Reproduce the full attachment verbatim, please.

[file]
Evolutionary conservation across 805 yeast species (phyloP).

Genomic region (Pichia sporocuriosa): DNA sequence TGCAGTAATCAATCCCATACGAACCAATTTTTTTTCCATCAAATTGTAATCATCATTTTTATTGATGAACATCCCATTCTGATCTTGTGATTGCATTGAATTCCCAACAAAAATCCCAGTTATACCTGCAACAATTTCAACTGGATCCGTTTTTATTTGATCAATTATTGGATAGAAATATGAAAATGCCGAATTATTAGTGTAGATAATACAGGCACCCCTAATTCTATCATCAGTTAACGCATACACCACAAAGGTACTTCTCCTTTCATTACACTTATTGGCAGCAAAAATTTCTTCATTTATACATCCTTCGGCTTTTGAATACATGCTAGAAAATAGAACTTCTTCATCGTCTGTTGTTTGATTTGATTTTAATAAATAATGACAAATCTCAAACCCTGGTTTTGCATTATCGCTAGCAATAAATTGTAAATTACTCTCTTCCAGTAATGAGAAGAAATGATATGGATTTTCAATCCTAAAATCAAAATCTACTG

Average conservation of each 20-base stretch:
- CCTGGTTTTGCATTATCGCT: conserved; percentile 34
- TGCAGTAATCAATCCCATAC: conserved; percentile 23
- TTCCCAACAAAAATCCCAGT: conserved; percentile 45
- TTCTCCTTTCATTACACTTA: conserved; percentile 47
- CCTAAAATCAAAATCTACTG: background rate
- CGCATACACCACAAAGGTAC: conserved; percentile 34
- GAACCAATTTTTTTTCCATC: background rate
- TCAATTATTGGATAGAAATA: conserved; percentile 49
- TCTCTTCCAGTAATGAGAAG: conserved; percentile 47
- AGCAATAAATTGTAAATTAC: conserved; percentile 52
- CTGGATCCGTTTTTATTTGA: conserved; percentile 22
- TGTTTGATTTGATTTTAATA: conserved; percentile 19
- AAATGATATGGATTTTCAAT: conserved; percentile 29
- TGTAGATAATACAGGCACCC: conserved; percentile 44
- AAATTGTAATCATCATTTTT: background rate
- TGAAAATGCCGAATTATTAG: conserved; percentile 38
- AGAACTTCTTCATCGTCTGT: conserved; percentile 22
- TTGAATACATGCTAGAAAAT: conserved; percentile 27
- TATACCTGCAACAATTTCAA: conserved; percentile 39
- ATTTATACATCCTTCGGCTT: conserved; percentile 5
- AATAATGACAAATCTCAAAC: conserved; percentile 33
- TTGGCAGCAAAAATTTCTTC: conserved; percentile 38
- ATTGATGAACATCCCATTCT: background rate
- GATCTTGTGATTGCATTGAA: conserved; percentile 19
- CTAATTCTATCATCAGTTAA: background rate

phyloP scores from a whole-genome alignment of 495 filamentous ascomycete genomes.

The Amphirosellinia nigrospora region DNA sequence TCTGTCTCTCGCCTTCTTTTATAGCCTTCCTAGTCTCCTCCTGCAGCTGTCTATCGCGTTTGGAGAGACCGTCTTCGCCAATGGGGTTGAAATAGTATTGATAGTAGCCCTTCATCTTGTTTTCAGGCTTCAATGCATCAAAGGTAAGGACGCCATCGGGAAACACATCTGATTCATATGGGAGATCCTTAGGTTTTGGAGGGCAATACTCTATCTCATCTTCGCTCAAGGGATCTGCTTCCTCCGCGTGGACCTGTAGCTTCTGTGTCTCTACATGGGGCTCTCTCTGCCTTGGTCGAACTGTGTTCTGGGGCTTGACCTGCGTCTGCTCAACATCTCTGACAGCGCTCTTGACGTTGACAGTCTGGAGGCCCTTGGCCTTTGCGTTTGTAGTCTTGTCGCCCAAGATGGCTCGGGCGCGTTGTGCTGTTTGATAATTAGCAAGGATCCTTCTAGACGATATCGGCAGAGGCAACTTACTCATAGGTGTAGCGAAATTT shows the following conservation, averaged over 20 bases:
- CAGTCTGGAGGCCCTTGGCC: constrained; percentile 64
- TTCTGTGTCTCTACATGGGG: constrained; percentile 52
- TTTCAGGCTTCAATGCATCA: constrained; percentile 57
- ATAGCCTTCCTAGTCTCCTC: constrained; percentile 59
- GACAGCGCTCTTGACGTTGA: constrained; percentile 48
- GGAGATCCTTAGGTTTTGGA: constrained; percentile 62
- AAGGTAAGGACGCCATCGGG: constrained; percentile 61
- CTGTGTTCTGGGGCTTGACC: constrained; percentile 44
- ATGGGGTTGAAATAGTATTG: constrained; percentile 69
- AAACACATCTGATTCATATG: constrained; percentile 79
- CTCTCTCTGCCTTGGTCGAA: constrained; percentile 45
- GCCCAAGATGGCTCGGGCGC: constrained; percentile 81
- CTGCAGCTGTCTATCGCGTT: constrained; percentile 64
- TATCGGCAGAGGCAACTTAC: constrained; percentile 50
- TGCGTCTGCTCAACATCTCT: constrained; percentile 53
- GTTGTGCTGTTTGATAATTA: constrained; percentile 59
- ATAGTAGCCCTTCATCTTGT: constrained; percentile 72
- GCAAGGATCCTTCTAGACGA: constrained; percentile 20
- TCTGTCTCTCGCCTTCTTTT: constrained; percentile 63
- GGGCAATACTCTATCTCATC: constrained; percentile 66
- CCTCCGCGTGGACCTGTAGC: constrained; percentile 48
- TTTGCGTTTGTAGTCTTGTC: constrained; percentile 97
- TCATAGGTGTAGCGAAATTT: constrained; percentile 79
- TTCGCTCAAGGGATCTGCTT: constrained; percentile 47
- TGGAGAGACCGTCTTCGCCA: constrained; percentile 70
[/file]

Evolutionary conservation across 805 yeast species (phyloP).

Genomic region (Pichia sporocuriosa): DNA sequence TGCAGTAATCAATCCCATACGAACCAATTTTTTTTCCATCAAATTGTAATCATCATTTTTATTGATGAACATCCCATTCTGATCTTGTGATTGCATTGAATTCCCAACAAAAATCCCAGTTATACCTGCAACAATTTCAACTGGATCCGTTTTTATTTGATCAATTATTGGATAGAAATATGAAAATGCCGAATTATTAGTGTAGATAATACAGGCACCCCTAATTCTATCATCAGTTAACGCATACACCACAAAGGTACTTCTCCTTTCATTACACTTATTGGCAGCAAAAATTTCTTCATTTATACATCCTTCGGCTTTTGAATACATGCTAGAAAATAGAACTTCTTCATCGTCTGTTGTTTGATTTGATTTTAATAAATAATGACAAATCTCAAACCCTGGTTTTGCATTATCGCTAGCAATAAATTGTAAATTACTCTCTTCCAGTAATGAGAAGAAATGATATGGATTTTCAATCCTAAAATCAAAATCTACTG

Average conservation of each 20-base stretch:
- CCTGGTTTTGCATTATCGCT: conserved; percentile 34
- TGCAGTAATCAATCCCATAC: conserved; percentile 23
- TTCCCAACAAAAATCCCAGT: conserved; percentile 45
- TTCTCCTTTCATTACACTTA: conserved; percentile 47
- CCTAAAATCAAAATCTACTG: background rate
- CGCATACACCACAAAGGTAC: conserved; percentile 34
- GAACCAATTTTTTTTCCATC: background rate
- TCAATTATTGGATAGAAATA: conserved; percentile 49
- TCTCTTCCAGTAATGAGAAG: conserved; percentile 47
- AGCAATAAATTGTAAATTAC: conserved; percentile 52
- CTGGATCCGTTTTTATTTGA: conserved; percentile 22
- TGTTTGATTTGATTTTAATA: conserved; percentile 19
- AAATGATATGGATTTTCAAT: conserved; percentile 29
- TGTAGATAATACAGGCACCC: conserved; percentile 44
- AAATTGTAATCATCATTTTT: background rate
- TGAAAATGCCGAATTATTAG: conserved; percentile 38
- AGAACTTCTTCATCGTCTGT: conserved; percentile 22
- TTGAATACATGCTAGAAAAT: conserved; percentile 27
- TATACCTGCAACAATTTCAA: conserved; percentile 39
- ATTTATACATCCTTCGGCTT: conserved; percentile 5
- AATAATGACAAATCTCAAAC: conserved; percentile 33
- TTGGCAGCAAAAATTTCTTC: conserved; percentile 38
- ATTGATGAACATCCCATTCT: background rate
- GATCTTGTGATTGCATTGAA: conserved; percentile 19
- CTAATTCTATCATCAGTTAA: background rate

phyloP scores from a whole-genome alignment of 495 filamentous ascomycete genomes.

The Amphirosellinia nigrospora region DNA sequence TCTGTCTCTCGCCTTCTTTTATAGCCTTCCTAGTCTCCTCCTGCAGCTGTCTATCGCGTTTGGAGAGACCGTCTTCGCCAATGGGGTTGAAATAGTATTGATAGTAGCCCTTCATCTTGTTTTCAGGCTTCAATGCATCAAAGGTAAGGACGCCATCGGGAAACACATCTGATTCATATGGGAGATCCTTAGGTTTTGGAGGGCAATACTCTATCTCATCTTCGCTCAAGGGATCTGCTTCCTCCGCGTGGACCTGTAGCTTCTGTGTCTCTACATGGGGCTCTCTCTGCCTTGGTCGAACTGTGTTCTGGGGCTTGACCTGCGTCTGCTCAACATCTCTGACAGCGCTCTTGACGTTGACAGTCTGGAGGCCCTTGGCCTTTGCGTTTGTAGTCTTGTCGCCCAAGATGGCTCGGGCGCGTTGTGCTGTTTGATAATTAGCAAGGATCCTTCTAGACGATATCGGCAGAGGCAACTTACTCATAGGTGTAGCGAAATTT shows the following conservation, averaged over 20 bases:
- CAGTCTGGAGGCCCTTGGCC: constrained; percentile 64
- TTCTGTGTCTCTACATGGGG: constrained; percentile 52
- TTTCAGGCTTCAATGCATCA: constrained; percentile 57
- ATAGCCTTCCTAGTCTCCTC: constrained; percentile 59
- GACAGCGCTCTTGACGTTGA: constrained; percentile 48
- GGAGATCCTTAGGTTTTGGA: constrained; percentile 62
- AAGGTAAGGACGCCATCGGG: constrained; percentile 61
- CTGTGTTCTGGGGCTTGACC: constrained; percentile 44
- ATGGGGTTGAAATAGTATTG: constrained; percentile 69
- AAACACATCTGATTCATATG: constrained; percentile 79
- CTCTCTCTGCCTTGGTCGAA: constrained; percentile 45
- GCCCAAGATGGCTCGGGCGC: constrained; percentile 81
- CTGCAGCTGTCTATCGCGTT: constrained; percentile 64
- TATCGGCAGAGGCAACTTAC: constrained; percentile 50
- TGCGTCTGCTCAACATCTCT: constrained; percentile 53
- GTTGTGCTGTTTGATAATTA: constrained; percentile 59
- ATAGTAGCCCTTCATCTTGT: constrained; percentile 72
- GCAAGGATCCTTCTAGACGA: constrained; percentile 20
- TCTGTCTCTCGCCTTCTTTT: constrained; percentile 63
- GGGCAATACTCTATCTCATC: constrained; percentile 66
- CCTCCGCGTGGACCTGTAGC: constrained; percentile 48
- TTTGCGTTTGTAGTCTTGTC: constrained; percentile 97
- TCATAGGTGTAGCGAAATTT: constrained; percentile 79
- TTCGCTCAAGGGATCTGCTT: constrained; percentile 47
- TGGAGAGACCGTCTTCGCCA: constrained; percentile 70